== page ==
Café will defy council deadline for good of village

Villagers line up along the proposed route of the drain system at a protest at the recreation ground on Saturday
Villagers line up along the proposed route of the drain system at a protest at the recreation ground on Saturday

A village café threatened with closure because of a land dispute will remain open despite missing a council deadline.

The owners of the shop and café on the Clapham Village Recreation Ground had been told by Arun District Council that a new toilet and drainage system needed to be installed by today or the café would have to close.

However, the owners say they never received permission to carry out the necessary works, despite villagers raising money.

“It is just ridiculous”, said Neil Austine, 40, who runs the Junction@Clapham shop and café with Mark Woods, 47.

“I am worried for the future. There are so many people who have come to rely on us.”

Mr Austine said he felt the café will have to remain open for the sake of the village.

The owners need permission from the trustees of the land for the drains to be put in. However, the trustees are in the process of transferring responsibility for the land to Clapham Parish Council (CPC), and say no work can be done until this happens.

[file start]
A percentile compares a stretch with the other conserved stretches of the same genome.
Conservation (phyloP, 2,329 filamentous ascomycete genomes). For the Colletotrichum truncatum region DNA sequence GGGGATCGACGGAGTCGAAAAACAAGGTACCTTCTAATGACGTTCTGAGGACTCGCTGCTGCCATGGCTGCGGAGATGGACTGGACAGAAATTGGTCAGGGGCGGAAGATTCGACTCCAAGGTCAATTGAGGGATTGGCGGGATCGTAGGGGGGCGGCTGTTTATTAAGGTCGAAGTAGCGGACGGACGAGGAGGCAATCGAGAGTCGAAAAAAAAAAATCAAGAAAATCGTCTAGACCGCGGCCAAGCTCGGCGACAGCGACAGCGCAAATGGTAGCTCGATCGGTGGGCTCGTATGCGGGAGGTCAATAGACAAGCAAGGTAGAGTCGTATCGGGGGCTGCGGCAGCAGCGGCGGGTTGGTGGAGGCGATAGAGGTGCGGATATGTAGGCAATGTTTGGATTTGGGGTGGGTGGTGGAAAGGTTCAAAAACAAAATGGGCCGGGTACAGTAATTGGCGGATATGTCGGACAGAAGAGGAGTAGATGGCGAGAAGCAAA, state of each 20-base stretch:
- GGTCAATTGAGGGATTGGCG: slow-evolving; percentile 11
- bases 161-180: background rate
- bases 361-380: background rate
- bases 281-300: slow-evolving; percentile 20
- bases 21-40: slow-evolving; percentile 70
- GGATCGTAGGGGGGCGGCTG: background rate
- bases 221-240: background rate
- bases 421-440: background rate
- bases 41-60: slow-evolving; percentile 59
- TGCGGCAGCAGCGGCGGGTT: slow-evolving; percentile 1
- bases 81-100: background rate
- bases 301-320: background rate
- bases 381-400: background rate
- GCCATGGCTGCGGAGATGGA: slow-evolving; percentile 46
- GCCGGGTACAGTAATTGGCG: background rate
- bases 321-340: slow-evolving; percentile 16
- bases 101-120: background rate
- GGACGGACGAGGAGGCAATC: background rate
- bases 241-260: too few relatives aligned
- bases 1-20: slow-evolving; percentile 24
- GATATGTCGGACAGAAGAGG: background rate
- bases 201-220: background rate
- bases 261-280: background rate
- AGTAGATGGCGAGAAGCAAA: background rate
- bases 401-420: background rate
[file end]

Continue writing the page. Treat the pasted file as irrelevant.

Cliff Tomkins, chairman of Clapham Parish Council, said the council could not take over the land with a sitting tenant.

The resulting stalemate has dragged on for some time, while the August 17 deadline drew ever closer.

Neither the parish council nor the trustees had any new information to provide since the story about the dispute ran in the Herald last week.

Nigel Lynn, chief executive at Arun District Council, said:

“Formal notices have been served on the food business operator requiring the provision of suitable and sufficient drainage and WC provisions for the business by 17 August.

“The situation will be assessed after this time.”

Jayne Bunting, speaking for the village Save Our Shop campaign, confirmed the group would continue to campaign on behalf of customers of the café.

Over the years, the café has become an important and popular part of the village of Clapham. Mr Austine said: “I am fighting for the future of the people I have grown friends with here.”

“It is highly bizarre”, he added. “I have had to buy a new fridge. I am not sure how long it is going to be in the building.”

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